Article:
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In a startling revelation, WhatsApp has revealed that Indian journalists and human rights activists have been under the surveillance of Israeli spyware Pegasus. This disclosure was made after the messaging platform filed a lawsuit in a US federal court on Tuesday against NSO, the bug’s maker that has allegedly been helping governments around the world hack smartphones and place their on-screen activity under watch. Pegasus can reportedly gain access to mobile devices simply by making missed calls via WhatsApp to identified targets. If that’s not eerie enough, reports say that—by WhatApp’s count—over 20 Indians were under the scanner for about a fortnight in May.

This, incidentally, is not the first time NSO has been sued. Victims of hacking had taken it to Israeli courts on earlier occasions. The spyware doesn’t just intercept network communication, it is said to have the ability to steal your data, track your location, and much more.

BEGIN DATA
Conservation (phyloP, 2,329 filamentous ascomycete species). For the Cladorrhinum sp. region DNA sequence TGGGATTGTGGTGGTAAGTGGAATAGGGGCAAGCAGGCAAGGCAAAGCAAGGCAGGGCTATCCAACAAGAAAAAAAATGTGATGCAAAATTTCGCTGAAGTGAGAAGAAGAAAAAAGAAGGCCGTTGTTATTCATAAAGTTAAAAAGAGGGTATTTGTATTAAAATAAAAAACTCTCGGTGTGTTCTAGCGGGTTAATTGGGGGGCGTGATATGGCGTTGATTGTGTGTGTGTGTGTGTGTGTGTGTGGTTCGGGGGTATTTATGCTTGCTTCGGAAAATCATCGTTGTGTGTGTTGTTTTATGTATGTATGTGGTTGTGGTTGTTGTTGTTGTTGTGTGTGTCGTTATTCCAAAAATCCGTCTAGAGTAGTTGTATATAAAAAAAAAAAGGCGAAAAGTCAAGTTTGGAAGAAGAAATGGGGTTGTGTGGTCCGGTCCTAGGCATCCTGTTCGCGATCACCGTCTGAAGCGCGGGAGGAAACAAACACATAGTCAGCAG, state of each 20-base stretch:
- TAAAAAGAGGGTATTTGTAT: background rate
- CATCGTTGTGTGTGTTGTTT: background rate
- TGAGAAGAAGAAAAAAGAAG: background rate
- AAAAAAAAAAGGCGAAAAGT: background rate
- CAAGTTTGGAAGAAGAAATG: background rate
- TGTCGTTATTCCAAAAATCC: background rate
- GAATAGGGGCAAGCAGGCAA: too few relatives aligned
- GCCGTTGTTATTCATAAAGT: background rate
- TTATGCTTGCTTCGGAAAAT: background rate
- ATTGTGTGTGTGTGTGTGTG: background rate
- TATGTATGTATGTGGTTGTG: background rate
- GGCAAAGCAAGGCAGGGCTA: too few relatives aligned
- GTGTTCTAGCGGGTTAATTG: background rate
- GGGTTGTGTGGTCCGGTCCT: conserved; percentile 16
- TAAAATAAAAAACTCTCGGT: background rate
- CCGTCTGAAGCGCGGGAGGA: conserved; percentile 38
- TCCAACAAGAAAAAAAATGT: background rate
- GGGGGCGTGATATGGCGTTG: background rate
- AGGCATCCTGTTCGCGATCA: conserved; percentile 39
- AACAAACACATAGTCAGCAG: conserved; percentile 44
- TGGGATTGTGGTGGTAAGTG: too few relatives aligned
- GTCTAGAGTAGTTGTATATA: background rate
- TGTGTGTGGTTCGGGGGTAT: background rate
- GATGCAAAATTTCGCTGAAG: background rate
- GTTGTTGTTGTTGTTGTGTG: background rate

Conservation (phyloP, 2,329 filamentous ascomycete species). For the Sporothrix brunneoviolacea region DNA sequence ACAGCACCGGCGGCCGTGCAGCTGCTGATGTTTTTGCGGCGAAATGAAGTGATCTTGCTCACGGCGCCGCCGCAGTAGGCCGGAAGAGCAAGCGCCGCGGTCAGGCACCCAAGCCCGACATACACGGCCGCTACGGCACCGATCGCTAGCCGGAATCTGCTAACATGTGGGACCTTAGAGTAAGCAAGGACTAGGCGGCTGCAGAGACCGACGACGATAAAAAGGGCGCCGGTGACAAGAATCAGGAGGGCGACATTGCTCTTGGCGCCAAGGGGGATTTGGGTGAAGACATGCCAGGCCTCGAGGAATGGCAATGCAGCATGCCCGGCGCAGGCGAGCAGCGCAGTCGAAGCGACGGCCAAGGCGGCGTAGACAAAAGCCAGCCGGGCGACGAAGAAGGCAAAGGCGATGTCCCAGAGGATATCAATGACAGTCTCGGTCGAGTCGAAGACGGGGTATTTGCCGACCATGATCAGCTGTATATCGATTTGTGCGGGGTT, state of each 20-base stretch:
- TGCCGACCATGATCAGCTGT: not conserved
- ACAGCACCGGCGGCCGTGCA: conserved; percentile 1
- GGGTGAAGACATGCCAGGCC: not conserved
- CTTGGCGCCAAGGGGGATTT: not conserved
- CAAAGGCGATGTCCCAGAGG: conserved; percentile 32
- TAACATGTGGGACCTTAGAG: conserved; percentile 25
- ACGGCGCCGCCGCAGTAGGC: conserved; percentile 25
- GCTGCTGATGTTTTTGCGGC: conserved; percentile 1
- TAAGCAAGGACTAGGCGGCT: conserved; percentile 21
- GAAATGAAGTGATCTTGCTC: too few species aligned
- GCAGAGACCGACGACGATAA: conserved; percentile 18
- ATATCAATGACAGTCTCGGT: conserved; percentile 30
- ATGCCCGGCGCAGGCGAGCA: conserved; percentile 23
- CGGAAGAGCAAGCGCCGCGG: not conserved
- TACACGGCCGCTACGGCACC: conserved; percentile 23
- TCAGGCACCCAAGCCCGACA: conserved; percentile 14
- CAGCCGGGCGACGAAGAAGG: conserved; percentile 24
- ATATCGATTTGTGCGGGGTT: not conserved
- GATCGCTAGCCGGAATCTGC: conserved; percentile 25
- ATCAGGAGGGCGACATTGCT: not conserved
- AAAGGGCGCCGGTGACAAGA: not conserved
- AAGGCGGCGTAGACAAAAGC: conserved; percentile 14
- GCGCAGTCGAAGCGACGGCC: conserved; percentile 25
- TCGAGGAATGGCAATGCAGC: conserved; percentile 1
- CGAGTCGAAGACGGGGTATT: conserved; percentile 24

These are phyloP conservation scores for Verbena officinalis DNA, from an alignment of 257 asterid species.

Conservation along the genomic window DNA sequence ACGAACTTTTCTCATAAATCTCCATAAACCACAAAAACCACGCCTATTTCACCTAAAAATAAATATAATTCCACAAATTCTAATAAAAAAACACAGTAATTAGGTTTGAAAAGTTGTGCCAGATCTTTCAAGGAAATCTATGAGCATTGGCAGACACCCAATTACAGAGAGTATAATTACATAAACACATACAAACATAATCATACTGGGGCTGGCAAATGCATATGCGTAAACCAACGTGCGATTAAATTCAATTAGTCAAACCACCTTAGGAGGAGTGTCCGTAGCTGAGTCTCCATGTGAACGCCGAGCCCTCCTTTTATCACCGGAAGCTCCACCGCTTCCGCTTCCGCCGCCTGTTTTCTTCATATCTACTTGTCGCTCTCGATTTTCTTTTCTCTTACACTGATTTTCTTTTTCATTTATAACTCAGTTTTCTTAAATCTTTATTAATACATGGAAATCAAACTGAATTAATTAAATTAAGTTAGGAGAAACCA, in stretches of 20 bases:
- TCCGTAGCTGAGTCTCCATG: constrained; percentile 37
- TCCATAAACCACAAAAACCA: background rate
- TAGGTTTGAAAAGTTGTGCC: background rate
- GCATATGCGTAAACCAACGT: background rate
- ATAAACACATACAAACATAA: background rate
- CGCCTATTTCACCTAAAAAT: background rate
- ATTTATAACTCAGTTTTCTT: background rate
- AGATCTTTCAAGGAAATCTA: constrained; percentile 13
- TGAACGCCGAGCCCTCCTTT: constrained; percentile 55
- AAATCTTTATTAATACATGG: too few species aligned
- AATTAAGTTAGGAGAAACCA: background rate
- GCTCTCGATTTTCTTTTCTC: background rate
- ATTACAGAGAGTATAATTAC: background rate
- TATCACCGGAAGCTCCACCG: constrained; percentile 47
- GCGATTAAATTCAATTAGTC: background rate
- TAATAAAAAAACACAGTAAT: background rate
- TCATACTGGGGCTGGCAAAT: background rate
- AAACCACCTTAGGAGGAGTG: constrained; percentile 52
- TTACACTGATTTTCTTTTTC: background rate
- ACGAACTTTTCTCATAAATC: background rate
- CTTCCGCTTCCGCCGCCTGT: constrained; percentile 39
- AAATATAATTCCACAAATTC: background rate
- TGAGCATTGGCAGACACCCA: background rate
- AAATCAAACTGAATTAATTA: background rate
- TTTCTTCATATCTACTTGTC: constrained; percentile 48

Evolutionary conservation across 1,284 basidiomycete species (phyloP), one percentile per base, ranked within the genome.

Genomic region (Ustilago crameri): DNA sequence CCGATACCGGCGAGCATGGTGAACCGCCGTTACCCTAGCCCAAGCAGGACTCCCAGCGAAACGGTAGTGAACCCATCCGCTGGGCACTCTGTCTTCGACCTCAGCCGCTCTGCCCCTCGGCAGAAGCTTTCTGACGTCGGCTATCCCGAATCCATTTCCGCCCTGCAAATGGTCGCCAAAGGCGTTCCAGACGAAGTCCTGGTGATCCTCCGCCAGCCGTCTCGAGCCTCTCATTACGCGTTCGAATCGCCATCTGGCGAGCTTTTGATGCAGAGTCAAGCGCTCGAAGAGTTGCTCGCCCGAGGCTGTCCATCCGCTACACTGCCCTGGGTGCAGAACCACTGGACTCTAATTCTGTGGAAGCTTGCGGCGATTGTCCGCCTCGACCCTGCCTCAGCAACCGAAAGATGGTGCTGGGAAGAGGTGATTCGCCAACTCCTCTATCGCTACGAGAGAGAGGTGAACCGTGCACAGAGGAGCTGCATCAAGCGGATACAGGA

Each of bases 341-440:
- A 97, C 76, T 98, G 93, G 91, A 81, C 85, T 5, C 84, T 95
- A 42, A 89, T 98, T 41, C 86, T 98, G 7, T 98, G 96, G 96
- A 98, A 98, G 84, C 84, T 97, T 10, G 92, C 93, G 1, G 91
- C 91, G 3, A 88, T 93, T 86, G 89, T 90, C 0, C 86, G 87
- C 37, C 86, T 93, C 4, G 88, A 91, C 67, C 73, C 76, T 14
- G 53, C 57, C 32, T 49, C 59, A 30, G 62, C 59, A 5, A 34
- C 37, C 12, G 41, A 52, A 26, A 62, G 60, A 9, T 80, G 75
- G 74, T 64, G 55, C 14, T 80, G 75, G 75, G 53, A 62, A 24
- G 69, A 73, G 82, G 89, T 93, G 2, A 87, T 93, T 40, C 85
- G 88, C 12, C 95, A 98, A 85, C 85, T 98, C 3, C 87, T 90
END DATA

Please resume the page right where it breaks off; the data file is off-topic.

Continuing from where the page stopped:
It’s scandalous that any country’s official spies should use Pegasus, if indeed it turns out they have, but perhaps nobody should be too shocked by the legality of it, or lack thereof. Intelligence agencies make it their business to use whatever means they can to zoom into the lives of people who arouse suspicion. And, plied with spy movies and the like, the public often sees this as heroic. The real worry here would be if the list of targets—the names remain unknown—were to reveal a pattern that suggests a state paranoid about dissent. Till then, we all need to wonder how safe our devices are. And take precautionary measures. Today, it’s spy agencies. Tomorrow, it could be cyber criminals.

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